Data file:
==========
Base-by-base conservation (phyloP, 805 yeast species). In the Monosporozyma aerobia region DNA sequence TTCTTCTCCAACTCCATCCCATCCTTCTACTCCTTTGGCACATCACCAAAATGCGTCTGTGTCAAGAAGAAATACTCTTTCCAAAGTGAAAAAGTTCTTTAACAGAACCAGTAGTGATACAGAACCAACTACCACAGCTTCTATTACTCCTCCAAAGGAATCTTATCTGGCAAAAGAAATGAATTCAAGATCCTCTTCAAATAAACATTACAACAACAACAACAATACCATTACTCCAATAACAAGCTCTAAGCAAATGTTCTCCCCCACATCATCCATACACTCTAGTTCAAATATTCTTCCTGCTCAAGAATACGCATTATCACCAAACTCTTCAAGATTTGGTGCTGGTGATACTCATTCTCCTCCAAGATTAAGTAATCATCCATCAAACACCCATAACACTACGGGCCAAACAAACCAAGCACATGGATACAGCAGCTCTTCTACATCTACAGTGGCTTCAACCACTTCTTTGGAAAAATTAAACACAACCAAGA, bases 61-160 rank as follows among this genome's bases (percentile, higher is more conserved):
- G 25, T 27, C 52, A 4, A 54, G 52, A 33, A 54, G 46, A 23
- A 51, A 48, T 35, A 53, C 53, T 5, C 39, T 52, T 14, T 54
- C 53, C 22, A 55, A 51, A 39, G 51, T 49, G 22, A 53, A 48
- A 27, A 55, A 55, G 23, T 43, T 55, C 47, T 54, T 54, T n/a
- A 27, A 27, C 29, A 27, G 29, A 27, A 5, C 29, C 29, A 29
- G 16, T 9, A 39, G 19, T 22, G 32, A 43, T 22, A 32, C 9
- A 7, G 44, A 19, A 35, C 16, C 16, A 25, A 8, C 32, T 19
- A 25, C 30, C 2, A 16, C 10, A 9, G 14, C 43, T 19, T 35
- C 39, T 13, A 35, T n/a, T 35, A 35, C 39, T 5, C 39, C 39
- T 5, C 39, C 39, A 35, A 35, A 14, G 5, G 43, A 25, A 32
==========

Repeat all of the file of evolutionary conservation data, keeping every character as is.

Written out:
Base-by-base conservation (phyloP, 805 yeast species). In the Monosporozyma aerobia region DNA sequence TTCTTCTCCAACTCCATCCCATCCTTCTACTCCTTTGGCACATCACCAAAATGCGTCTGTGTCAAGAAGAAATACTCTTTCCAAAGTGAAAAAGTTCTTTAACAGAACCAGTAGTGATACAGAACCAACTACCACAGCTTCTATTACTCCTCCAAAGGAATCTTATCTGGCAAAAGAAATGAATTCAAGATCCTCTTCAAATAAACATTACAACAACAACAACAATACCATTACTCCAATAACAAGCTCTAAGCAAATGTTCTCCCCCACATCATCCATACACTCTAGTTCAAATATTCTTCCTGCTCAAGAATACGCATTATCACCAAACTCTTCAAGATTTGGTGCTGGTGATACTCATTCTCCTCCAAGATTAAGTAATCATCCATCAAACACCCATAACACTACGGGCCAAACAAACCAAGCACATGGATACAGCAGCTCTTCTACATCTACAGTGGCTTCAACCACTTCTTTGGAAAAATTAAACACAACCAAGA, bases 61-160 rank as follows among this genome's bases (percentile, higher is more conserved):
- G 25, T 27, C 52, A 4, A 54, G 52, A 33, A 54, G 46, A 23
- A 51, A 48, T 35, A 53, C 53, T 5, C 39, T 52, T 14, T 54
- C 53, C 22, A 55, A 51, A 39, G 51, T 49, G 22, A 53, A 48
- A 27, A 55, A 55, G 23, T 43, T 55, C 47, T 54, T 54, T n/a
- A 27, A 27, C 29, A 27, G 29, A 27, A 5, C 29, C 29, A 29
- G 16, T 9, A 39, G 19, T 22, G 32, A 43, T 22, A 32, C 9
- A 7, G 44, A 19, A 35, C 16, C 16, A 25, A 8, C 32, T 19
- A 25, C 30, C 2, A 16, C 10, A 9, G 14, C 43, T 19, T 35
- C 39, T 13, A 35, T n/a, T 35, A 35, C 39, T 5, C 39, C 39
- T 5, C 39, C 39, A 35, A 35, A 14, G 5, G 43, A 25, A 32